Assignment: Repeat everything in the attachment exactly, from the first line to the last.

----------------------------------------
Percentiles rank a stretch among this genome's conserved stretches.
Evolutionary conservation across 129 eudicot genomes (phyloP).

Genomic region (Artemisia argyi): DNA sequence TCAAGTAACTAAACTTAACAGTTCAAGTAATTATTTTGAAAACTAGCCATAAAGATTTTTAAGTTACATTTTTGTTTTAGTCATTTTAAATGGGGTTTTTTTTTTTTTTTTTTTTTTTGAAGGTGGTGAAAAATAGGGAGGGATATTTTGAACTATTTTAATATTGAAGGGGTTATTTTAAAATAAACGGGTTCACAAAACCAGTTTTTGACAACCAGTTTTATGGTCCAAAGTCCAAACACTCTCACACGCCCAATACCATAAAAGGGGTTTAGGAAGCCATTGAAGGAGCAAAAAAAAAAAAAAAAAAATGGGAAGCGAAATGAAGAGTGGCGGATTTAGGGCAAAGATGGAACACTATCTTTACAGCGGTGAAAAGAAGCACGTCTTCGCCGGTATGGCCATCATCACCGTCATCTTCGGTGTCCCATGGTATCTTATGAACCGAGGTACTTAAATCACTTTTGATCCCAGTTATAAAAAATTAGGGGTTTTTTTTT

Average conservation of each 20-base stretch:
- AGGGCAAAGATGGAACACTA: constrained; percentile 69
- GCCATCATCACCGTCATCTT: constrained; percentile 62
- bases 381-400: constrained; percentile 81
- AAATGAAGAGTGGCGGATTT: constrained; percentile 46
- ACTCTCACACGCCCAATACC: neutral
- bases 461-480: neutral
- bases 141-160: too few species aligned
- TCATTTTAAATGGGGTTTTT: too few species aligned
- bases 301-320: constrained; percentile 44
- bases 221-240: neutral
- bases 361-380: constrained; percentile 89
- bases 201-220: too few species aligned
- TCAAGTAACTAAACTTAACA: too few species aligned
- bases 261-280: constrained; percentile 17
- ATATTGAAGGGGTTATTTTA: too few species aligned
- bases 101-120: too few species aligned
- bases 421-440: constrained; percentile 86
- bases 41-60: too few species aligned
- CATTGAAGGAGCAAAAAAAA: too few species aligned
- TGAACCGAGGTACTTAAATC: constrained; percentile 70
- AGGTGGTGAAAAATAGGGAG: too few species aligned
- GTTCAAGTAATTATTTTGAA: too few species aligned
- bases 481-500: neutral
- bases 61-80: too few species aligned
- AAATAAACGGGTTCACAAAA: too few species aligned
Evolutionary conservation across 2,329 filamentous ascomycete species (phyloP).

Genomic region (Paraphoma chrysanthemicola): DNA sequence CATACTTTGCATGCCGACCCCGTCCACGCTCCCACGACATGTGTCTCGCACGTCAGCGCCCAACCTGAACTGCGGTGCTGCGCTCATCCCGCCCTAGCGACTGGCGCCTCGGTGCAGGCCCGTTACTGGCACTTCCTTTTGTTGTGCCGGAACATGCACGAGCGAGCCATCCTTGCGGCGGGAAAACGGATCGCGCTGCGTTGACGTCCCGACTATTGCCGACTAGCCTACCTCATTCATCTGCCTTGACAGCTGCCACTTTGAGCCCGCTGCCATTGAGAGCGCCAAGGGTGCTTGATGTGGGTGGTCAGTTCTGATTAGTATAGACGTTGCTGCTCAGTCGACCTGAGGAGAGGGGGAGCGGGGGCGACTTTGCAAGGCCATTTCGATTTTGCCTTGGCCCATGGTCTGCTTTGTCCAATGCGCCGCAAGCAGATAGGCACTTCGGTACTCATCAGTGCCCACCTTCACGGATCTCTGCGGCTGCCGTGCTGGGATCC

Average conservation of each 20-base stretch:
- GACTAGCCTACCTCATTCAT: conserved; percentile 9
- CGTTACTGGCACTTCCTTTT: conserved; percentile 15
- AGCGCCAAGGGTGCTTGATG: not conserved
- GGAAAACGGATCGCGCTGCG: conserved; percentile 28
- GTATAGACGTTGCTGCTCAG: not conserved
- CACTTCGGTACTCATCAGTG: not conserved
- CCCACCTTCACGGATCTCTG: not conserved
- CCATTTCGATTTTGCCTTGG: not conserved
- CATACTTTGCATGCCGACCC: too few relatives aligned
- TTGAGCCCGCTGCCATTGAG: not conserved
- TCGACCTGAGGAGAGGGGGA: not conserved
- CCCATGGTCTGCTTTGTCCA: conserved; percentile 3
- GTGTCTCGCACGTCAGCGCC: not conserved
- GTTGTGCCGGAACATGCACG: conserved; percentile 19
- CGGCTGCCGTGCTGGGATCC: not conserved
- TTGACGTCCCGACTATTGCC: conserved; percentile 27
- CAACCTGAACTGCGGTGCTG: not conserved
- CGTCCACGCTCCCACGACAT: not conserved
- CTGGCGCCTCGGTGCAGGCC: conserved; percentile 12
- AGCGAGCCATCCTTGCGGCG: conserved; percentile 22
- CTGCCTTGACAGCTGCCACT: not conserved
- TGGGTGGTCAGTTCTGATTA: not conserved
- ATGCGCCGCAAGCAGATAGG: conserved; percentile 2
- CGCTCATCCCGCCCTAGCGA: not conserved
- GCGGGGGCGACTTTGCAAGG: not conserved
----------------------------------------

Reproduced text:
Percentiles rank a stretch among this genome's conserved stretches.
Evolutionary conservation across 129 eudicot genomes (phyloP).

Genomic region (Artemisia argyi): DNA sequence TCAAGTAACTAAACTTAACAGTTCAAGTAATTATTTTGAAAACTAGCCATAAAGATTTTTAAGTTACATTTTTGTTTTAGTCATTTTAAATGGGGTTTTTTTTTTTTTTTTTTTTTTTGAAGGTGGTGAAAAATAGGGAGGGATATTTTGAACTATTTTAATATTGAAGGGGTTATTTTAAAATAAACGGGTTCACAAAACCAGTTTTTGACAACCAGTTTTATGGTCCAAAGTCCAAACACTCTCACACGCCCAATACCATAAAAGGGGTTTAGGAAGCCATTGAAGGAGCAAAAAAAAAAAAAAAAAAATGGGAAGCGAAATGAAGAGTGGCGGATTTAGGGCAAAGATGGAACACTATCTTTACAGCGGTGAAAAGAAGCACGTCTTCGCCGGTATGGCCATCATCACCGTCATCTTCGGTGTCCCATGGTATCTTATGAACCGAGGTACTTAAATCACTTTTGATCCCAGTTATAAAAAATTAGGGGTTTTTTTTT

Average conservation of each 20-base stretch:
- AGGGCAAAGATGGAACACTA: constrained; percentile 69
- GCCATCATCACCGTCATCTT: constrained; percentile 62
- bases 381-400: constrained; percentile 81
- AAATGAAGAGTGGCGGATTT: constrained; percentile 46
- ACTCTCACACGCCCAATACC: neutral
- bases 461-480: neutral
- bases 141-160: too few species aligned
- TCATTTTAAATGGGGTTTTT: too few species aligned
- bases 301-320: constrained; percentile 44
- bases 221-240: neutral
- bases 361-380: constrained; percentile 89
- bases 201-220: too few species aligned
- TCAAGTAACTAAACTTAACA: too few species aligned
- bases 261-280: constrained; percentile 17
- ATATTGAAGGGGTTATTTTA: too few species aligned
- bases 101-120: too few species aligned
- bases 421-440: constrained; percentile 86
- bases 41-60: too few species aligned
- CATTGAAGGAGCAAAAAAAA: too few species aligned
- TGAACCGAGGTACTTAAATC: constrained; percentile 70
- AGGTGGTGAAAAATAGGGAG: too few species aligned
- GTTCAAGTAATTATTTTGAA: too few species aligned
- bases 481-500: neutral
- bases 61-80: too few species aligned
- AAATAAACGGGTTCACAAAA: too few species aligned
Evolutionary conservation across 2,329 filamentous ascomycete species (phyloP).

Genomic region (Paraphoma chrysanthemicola): DNA sequence CATACTTTGCATGCCGACCCCGTCCACGCTCCCACGACATGTGTCTCGCACGTCAGCGCCCAACCTGAACTGCGGTGCTGCGCTCATCCCGCCCTAGCGACTGGCGCCTCGGTGCAGGCCCGTTACTGGCACTTCCTTTTGTTGTGCCGGAACATGCACGAGCGAGCCATCCTTGCGGCGGGAAAACGGATCGCGCTGCGTTGACGTCCCGACTATTGCCGACTAGCCTACCTCATTCATCTGCCTTGACAGCTGCCACTTTGAGCCCGCTGCCATTGAGAGCGCCAAGGGTGCTTGATGTGGGTGGTCAGTTCTGATTAGTATAGACGTTGCTGCTCAGTCGACCTGAGGAGAGGGGGAGCGGGGGCGACTTTGCAAGGCCATTTCGATTTTGCCTTGGCCCATGGTCTGCTTTGTCCAATGCGCCGCAAGCAGATAGGCACTTCGGTACTCATCAGTGCCCACCTTCACGGATCTCTGCGGCTGCCGTGCTGGGATCC

Average conservation of each 20-base stretch:
- GACTAGCCTACCTCATTCAT: conserved; percentile 9
- CGTTACTGGCACTTCCTTTT: conserved; percentile 15
- AGCGCCAAGGGTGCTTGATG: not conserved
- GGAAAACGGATCGCGCTGCG: conserved; percentile 28
- GTATAGACGTTGCTGCTCAG: not conserved
- CACTTCGGTACTCATCAGTG: not conserved
- CCCACCTTCACGGATCTCTG: not conserved
- CCATTTCGATTTTGCCTTGG: not conserved
- CATACTTTGCATGCCGACCC: too few relatives aligned
- TTGAGCCCGCTGCCATTGAG: not conserved
- TCGACCTGAGGAGAGGGGGA: not conserved
- CCCATGGTCTGCTTTGTCCA: conserved; percentile 3
- GTGTCTCGCACGTCAGCGCC: not conserved
- GTTGTGCCGGAACATGCACG: conserved; percentile 19
- CGGCTGCCGTGCTGGGATCC: not conserved
- TTGACGTCCCGACTATTGCC: conserved; percentile 27
- CAACCTGAACTGCGGTGCTG: not conserved
- CGTCCACGCTCCCACGACAT: not conserved
- CTGGCGCCTCGGTGCAGGCC: conserved; percentile 12
- AGCGAGCCATCCTTGCGGCG: conserved; percentile 22
- CTGCCTTGACAGCTGCCACT: not conserved
- TGGGTGGTCAGTTCTGATTA: not conserved
- ATGCGCCGCAAGCAGATAGG: conserved; percentile 2
- CGCTCATCCCGCCCTAGCGA: not conserved
- GCGGGGGCGACTTTGCAAGG: not conserved